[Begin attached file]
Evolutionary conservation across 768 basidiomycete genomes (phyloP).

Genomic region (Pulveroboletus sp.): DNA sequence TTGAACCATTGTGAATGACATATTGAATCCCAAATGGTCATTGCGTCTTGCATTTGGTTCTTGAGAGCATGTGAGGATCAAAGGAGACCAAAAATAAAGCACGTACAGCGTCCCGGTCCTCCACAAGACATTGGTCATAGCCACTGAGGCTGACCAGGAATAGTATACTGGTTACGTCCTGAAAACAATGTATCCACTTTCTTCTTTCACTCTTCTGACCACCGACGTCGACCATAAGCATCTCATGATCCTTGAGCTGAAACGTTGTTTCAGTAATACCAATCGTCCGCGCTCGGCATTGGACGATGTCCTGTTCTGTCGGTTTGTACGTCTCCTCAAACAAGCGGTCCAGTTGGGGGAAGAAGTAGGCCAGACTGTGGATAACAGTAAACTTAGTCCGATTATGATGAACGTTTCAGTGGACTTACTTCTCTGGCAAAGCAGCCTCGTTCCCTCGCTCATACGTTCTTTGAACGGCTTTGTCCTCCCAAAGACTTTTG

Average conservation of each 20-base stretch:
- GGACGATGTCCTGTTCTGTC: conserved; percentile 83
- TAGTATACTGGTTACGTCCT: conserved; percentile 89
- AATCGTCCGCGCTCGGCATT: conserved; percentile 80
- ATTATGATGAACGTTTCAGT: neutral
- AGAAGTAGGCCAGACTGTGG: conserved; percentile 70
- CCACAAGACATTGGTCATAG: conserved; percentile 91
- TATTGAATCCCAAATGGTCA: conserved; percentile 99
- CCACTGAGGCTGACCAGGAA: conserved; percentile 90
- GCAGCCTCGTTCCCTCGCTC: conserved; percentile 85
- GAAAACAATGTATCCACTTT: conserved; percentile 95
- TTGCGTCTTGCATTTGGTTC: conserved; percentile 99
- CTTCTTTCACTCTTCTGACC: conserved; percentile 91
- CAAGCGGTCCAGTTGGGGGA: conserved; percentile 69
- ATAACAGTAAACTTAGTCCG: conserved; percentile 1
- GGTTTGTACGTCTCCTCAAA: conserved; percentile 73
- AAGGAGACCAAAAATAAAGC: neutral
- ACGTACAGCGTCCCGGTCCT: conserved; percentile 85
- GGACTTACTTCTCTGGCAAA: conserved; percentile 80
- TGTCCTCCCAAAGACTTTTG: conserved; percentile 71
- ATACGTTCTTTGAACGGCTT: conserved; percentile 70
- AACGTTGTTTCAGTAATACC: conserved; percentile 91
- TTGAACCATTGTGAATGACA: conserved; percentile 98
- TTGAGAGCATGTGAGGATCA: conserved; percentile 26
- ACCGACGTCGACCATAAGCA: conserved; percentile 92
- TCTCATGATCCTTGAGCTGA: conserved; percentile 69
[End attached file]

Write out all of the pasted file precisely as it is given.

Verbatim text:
Evolutionary conservation across 768 basidiomycete genomes (phyloP).

Genomic region (Pulveroboletus sp.): DNA sequence TTGAACCATTGTGAATGACATATTGAATCCCAAATGGTCATTGCGTCTTGCATTTGGTTCTTGAGAGCATGTGAGGATCAAAGGAGACCAAAAATAAAGCACGTACAGCGTCCCGGTCCTCCACAAGACATTGGTCATAGCCACTGAGGCTGACCAGGAATAGTATACTGGTTACGTCCTGAAAACAATGTATCCACTTTCTTCTTTCACTCTTCTGACCACCGACGTCGACCATAAGCATCTCATGATCCTTGAGCTGAAACGTTGTTTCAGTAATACCAATCGTCCGCGCTCGGCATTGGACGATGTCCTGTTCTGTCGGTTTGTACGTCTCCTCAAACAAGCGGTCCAGTTGGGGGAAGAAGTAGGCCAGACTGTGGATAACAGTAAACTTAGTCCGATTATGATGAACGTTTCAGTGGACTTACTTCTCTGGCAAAGCAGCCTCGTTCCCTCGCTCATACGTTCTTTGAACGGCTTTGTCCTCCCAAAGACTTTTG

Average conservation of each 20-base stretch:
- GGACGATGTCCTGTTCTGTC: conserved; percentile 83
- TAGTATACTGGTTACGTCCT: conserved; percentile 89
- AATCGTCCGCGCTCGGCATT: conserved; percentile 80
- ATTATGATGAACGTTTCAGT: neutral
- AGAAGTAGGCCAGACTGTGG: conserved; percentile 70
- CCACAAGACATTGGTCATAG: conserved; percentile 91
- TATTGAATCCCAAATGGTCA: conserved; percentile 99
- CCACTGAGGCTGACCAGGAA: conserved; percentile 90
- GCAGCCTCGTTCCCTCGCTC: conserved; percentile 85
- GAAAACAATGTATCCACTTT: conserved; percentile 95
- TTGCGTCTTGCATTTGGTTC: conserved; percentile 99
- CTTCTTTCACTCTTCTGACC: conserved; percentile 91
- CAAGCGGTCCAGTTGGGGGA: conserved; percentile 69
- ATAACAGTAAACTTAGTCCG: conserved; percentile 1
- GGTTTGTACGTCTCCTCAAA: conserved; percentile 73
- AAGGAGACCAAAAATAAAGC: neutral
- ACGTACAGCGTCCCGGTCCT: conserved; percentile 85
- GGACTTACTTCTCTGGCAAA: conserved; percentile 80
- TGTCCTCCCAAAGACTTTTG: conserved; percentile 71
- ATACGTTCTTTGAACGGCTT: conserved; percentile 70
- AACGTTGTTTCAGTAATACC: conserved; percentile 91
- TTGAACCATTGTGAATGACA: conserved; percentile 98
- TTGAGAGCATGTGAGGATCA: conserved; percentile 26
- ACCGACGTCGACCATAAGCA: conserved; percentile 92
- TCTCATGATCCTTGAGCTGA: conserved; percentile 69